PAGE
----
I saw Dex Romweber last summer. You're also on his record [2009's Ruins of Berlin], too. What did you like best about working with him?

I love Dexter Romweber. Working with him is great, because he's everything he's supposed to be: He's intuitive, he loves with a passion everything he's doing, he loves with a passion the people that he asks to play with him — and you know that going in, so that just makes you feel great. And his singing is so brilliant, that it kind of makes it easy to sing to.

What's your favorite song on the album?

"Pinpoints," probably. It's the most out-there song. It's because of what people played on it — it sounds like a Nashville-gypsy record; I don't know how to describe it. It's a great amalgamation of different people playing together.

What kind of touring plans do you have? Any shows in the works?

I'm doing weekend shows right now around the country. Eventually, I'll be playing everywhere. Winter's going to be kind of a bummer, because I won't get to certain places by December. I won't get there until the spring. If I make a record in October and people have forgotten all about me by spring, I'm in big trouble anyway.

You played a show opening for Fear's Lee Ving at Deluxe in April. What was the most fun about that?

It was fun sharing a bill with him, because we haven't done that in very many years. I really wanted to see him, see what he would play. I thought it was great that he played "Danny Boy" and talked about having grandkids — he's fearless and shocking.

I've been very impressed that you've been open about having multiple sclerosis. Was that a difficult decision, to put it out there?

Well, I knew I had to tell a bunch of people in the music industry. I was busy making new connections and working with new people in the industry, and had to disclose to them, "By the way, here's what you're getting when you sign me," and, "Here's what you're getting when you start working with me," and, "Here's what you're getting when I go out on the road." Plus I had to tell my friends, so that information was going to come out and filter out into the general public. And my friends and fans that I didn't tell would hear rumors and be confused and alarmed and not know exactly what was wrong — and then one disease turns into another disease, and that turns into you're dead. So a long story, but it's almost disrespectful not to tell people, so they know the real story from the get go, so they're not worrying about you. I didn't want that. I couldn't keep it personal, it would get out.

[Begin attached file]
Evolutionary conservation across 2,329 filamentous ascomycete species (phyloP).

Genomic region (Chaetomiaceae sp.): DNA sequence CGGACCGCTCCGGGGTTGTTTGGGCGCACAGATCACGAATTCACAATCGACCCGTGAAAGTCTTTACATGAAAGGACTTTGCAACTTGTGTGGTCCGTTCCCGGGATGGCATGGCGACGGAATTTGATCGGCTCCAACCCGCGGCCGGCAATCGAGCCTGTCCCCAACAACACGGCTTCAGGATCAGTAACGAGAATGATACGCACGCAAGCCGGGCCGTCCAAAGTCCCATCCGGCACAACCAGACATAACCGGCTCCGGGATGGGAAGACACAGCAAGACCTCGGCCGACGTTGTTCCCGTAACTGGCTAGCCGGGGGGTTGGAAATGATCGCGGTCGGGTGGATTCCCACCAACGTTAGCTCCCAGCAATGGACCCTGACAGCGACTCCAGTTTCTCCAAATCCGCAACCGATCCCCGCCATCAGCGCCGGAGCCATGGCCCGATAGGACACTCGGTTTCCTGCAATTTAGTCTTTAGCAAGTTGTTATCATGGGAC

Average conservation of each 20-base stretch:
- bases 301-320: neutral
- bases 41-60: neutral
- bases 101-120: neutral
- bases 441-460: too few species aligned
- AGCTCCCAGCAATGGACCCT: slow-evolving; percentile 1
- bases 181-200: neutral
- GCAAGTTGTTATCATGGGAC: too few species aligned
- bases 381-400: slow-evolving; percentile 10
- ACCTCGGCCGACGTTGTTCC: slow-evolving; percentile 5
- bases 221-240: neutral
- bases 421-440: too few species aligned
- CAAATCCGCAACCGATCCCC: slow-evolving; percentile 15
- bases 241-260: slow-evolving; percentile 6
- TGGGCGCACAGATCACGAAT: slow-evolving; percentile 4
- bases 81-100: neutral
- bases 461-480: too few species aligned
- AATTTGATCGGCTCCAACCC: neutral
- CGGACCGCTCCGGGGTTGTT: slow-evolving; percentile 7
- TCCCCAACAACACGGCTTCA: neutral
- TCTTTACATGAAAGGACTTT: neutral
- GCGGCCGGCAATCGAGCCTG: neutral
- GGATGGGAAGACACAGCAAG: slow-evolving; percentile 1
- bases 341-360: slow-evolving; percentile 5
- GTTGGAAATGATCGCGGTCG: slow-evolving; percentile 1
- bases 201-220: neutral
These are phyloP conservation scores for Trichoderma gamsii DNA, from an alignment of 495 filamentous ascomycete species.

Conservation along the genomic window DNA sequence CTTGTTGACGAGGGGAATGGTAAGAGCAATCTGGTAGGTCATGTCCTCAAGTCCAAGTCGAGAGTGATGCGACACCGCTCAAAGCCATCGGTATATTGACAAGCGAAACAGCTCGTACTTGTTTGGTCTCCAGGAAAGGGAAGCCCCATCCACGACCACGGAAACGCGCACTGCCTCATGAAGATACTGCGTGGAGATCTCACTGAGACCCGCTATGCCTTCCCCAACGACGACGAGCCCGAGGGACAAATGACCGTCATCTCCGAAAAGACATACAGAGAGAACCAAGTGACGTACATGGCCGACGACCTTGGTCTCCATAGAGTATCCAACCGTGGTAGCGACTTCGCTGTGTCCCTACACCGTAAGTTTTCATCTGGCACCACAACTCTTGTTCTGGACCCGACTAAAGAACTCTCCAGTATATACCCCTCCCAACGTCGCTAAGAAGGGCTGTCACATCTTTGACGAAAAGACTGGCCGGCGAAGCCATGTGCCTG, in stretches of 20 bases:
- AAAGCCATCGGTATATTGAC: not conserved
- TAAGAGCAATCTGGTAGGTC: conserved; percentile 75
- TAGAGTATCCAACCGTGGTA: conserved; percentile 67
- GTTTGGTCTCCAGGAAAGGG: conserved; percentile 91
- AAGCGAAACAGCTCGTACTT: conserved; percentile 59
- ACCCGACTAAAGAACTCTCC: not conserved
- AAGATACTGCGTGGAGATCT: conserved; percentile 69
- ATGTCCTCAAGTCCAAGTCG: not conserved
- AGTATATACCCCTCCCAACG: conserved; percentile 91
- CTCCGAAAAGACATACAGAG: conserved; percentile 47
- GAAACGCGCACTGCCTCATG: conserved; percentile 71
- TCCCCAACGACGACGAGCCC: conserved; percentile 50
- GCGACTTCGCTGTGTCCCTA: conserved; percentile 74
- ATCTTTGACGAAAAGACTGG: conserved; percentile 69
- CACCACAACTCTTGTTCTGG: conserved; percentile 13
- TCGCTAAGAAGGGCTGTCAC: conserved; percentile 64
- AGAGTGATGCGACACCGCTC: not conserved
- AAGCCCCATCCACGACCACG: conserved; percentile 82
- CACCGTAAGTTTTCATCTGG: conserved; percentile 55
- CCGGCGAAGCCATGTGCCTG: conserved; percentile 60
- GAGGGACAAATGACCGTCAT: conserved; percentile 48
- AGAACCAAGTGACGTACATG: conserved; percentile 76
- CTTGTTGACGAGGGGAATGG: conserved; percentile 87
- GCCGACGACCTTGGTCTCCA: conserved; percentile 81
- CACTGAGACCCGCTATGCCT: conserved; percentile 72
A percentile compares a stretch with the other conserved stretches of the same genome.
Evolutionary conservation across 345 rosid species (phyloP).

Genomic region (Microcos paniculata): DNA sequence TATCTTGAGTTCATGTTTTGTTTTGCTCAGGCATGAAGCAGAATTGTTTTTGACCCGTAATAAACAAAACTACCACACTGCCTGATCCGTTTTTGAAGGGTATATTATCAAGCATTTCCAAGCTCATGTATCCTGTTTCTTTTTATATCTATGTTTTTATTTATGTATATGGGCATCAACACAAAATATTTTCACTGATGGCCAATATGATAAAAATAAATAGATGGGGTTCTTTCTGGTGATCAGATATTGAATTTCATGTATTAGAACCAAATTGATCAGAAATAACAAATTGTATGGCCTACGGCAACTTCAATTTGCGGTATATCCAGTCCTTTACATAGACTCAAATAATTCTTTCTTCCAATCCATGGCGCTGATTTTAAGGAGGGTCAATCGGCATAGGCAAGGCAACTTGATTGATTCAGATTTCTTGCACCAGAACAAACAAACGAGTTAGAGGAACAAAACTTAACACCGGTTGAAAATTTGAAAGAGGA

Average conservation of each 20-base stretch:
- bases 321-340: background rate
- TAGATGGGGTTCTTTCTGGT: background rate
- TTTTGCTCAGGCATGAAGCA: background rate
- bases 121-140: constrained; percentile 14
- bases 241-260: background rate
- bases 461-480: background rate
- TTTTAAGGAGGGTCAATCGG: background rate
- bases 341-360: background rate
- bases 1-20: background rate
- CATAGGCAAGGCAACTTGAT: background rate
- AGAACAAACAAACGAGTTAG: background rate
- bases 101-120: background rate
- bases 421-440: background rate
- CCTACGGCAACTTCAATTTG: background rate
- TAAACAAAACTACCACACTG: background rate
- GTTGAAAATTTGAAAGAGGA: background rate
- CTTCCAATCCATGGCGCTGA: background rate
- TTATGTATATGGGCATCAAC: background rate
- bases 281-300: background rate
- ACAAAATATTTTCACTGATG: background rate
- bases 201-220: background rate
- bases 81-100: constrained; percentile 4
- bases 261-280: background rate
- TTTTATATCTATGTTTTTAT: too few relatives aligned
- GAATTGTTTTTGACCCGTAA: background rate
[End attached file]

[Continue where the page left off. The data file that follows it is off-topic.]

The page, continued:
I have a physical disability too, so I relate. Having something happen to your body is a private thing, but yet you're kind of a public figure.

Well, there's also a mentality in this country that is a very positive one, and that is from gay pride to civil rights to every kind of thing, people feel like they should be out. There was a sign language...not like a convention, but there was a big gathering [of people doing sign language] in Austin when I was there. They were wearing T-shirts that said slogans about being deaf, and it was really neat. Otherwise, you're in the closet.

Yeah, I have the same mindset. The movement of "disability pride" — you're reclaiming anything that people might oppress you with.

Yeah, exactly. And then you're also being an advocate for each other. I'm [helping] some people who have this same thing I have feel good in a way, knowing that someone's out there being public about it. And you know what else I figured out — I'm glad I [was so open], because it was a personal blessing to have this disease, but I got the best pouring out of love and respect and caring. It changed my whole life, it changed my whole energy toward people in general and everything else.

Has it changed how you might write poetry or write music?

It hasn't so far. I'm not in a real terrible way, physically right now. So nothing's changed.